MINNEAPOLIS -- Hall of Famer Rod Carew took an important step in his recovery from heart and kidney transplants, as he flew for the first time since the operation in mid-December. Carew returned to Minnesota, where he played with the Twins from 1967-78.
Carew, along with his wife, Rhonda, met with both of his former organizations -- the Twins and Angels -- at Angel Stadium in Anaheim on June 1. But this time, he made it to Target Field for the first time since last summer, when he was still on the transplant waitlist. The Angels, who he played for from 1979-85, were in Minneapolis on Monday.
"It's great to come back. This is my first trip flying, so I was really looking forward to it," Carew said. "Every time I come back to the Twin Cities, I feel like I'm coming back home. I was a kid when I started playing here. A lot of people saw me grow up and do a lot of good things with this organization, so it's good to come home."
Carew, who suffered a massive heart attack while golfing near his home in Southern California on Sept. 20, 2015, said he continues to rehab after the surgeries with the help of Rhonda, and is getting stronger by the day. But his main message, in conjunction with the Heart of 29 Campaign, is for people to get their hearts checked, because he thought he was healthy before suffering the nearly fatal heart attack.
"I've been doing some cardio rehab, and things are coming along good," Carew said. "It's been something that I don't want to go through again. I don't want any of my friends or anyone that I know to go through, because it was something else. I'm so grateful my partner [Rhonda] was there with me throughout the whole trip."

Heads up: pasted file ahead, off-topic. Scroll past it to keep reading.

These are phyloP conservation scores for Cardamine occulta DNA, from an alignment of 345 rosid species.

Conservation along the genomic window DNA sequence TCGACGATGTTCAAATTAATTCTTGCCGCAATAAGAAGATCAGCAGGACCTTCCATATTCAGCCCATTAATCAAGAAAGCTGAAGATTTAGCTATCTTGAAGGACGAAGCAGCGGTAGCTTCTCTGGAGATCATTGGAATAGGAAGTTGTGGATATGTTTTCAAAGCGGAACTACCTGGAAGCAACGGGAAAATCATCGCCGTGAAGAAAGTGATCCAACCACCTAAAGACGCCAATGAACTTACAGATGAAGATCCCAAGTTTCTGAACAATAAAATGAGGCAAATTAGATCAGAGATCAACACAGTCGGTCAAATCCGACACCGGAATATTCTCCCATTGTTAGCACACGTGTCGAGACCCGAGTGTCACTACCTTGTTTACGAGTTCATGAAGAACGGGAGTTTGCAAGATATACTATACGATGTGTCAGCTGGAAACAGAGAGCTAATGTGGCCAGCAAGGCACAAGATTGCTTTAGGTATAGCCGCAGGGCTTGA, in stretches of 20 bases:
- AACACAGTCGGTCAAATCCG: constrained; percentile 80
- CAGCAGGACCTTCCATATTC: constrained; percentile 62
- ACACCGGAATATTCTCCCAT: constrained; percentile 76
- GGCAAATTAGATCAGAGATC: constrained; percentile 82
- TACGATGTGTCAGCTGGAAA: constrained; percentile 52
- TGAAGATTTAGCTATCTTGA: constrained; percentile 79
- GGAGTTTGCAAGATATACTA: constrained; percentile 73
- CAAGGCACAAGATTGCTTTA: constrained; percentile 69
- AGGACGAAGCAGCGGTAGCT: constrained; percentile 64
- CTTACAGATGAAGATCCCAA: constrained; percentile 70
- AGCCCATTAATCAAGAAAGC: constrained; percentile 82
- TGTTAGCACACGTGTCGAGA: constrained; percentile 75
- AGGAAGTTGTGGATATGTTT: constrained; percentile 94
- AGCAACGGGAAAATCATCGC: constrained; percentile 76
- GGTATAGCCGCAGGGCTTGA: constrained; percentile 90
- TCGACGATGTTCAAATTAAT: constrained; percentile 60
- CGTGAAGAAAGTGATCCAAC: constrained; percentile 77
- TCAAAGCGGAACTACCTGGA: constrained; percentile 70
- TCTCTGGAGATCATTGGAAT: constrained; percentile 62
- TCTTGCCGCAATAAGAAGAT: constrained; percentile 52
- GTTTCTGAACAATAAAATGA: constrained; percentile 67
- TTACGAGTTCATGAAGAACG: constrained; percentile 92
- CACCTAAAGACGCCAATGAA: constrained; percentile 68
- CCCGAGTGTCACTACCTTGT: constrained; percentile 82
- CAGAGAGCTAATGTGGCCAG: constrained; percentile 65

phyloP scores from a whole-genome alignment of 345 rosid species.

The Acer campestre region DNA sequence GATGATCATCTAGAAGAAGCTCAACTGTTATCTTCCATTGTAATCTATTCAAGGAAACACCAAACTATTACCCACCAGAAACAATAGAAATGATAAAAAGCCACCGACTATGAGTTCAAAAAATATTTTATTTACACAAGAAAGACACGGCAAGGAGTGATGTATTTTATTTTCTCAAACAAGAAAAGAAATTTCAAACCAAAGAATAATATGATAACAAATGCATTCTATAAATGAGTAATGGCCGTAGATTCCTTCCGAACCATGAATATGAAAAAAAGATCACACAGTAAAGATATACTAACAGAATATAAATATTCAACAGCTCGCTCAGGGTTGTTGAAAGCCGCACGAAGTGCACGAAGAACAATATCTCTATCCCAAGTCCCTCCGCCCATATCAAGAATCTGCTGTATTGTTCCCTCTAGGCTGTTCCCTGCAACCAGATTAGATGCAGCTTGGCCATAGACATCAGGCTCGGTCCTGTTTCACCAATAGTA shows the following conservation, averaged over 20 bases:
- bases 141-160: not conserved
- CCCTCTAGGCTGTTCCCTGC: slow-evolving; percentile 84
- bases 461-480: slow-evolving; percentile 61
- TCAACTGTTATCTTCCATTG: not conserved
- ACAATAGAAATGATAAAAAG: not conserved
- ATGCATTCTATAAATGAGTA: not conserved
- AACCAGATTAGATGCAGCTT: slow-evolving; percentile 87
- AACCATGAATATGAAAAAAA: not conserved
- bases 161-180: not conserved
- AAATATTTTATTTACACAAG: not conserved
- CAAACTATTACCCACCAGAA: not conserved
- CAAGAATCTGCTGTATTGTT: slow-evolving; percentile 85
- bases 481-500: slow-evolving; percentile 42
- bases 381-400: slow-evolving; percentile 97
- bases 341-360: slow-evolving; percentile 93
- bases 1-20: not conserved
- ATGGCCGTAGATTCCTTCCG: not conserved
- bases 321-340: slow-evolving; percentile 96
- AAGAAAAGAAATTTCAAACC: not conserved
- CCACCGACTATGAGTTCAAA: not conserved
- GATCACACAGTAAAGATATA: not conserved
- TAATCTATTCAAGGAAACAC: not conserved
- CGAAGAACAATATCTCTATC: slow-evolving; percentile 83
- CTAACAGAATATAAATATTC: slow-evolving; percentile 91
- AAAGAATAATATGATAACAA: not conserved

Carew, an 18-time All-Star and seven-time batting champion, was honored before the game with a ceremony looking back at his 1977 season in which he won the American League MVP Award, and nearly hit .400. He finished at .388, but said he'll never forget going over the .400 mark on June 26 of that year with a 4-for-5 performance.
"I've won quite a few awards throughout the 19 years that I played in the big leagues, but the one thing that I always tell people, it's not the seven silver bats that I won, or the MVP Award, or the Rookie of the Year," Carew said. "It's one day playing out a the old Met Stadium against the White Sox, and getting six standing ovations during the course of the ballgame."
Carew, who threw out the first pitch, met with his old friend, and Twins legend, Tony Oliva -- the two were roommates on the road -- and also caught up with Twins manager Paul Molitor and Angels skipper Mike Scioscia. Both clubs wore Heart of 29 patches during the game.
"We were fortunate to catch up in Anaheim, and he spoke to our club out there, giving a powerful message about taking advantage of every day," Molitor said. "For him to travel for the first time since the procedure and be here, it just brings tremendous awareness to his cause. And the fact that we're acknowledging one of the best players in the history of the game."
Rhett Bollinger has covered the Twins for MLB.com since 2011. Follow him on Twitter @RhettBollinger and listen to his podcast. This story was not subject to the approval of Major League Baseball or its clubs.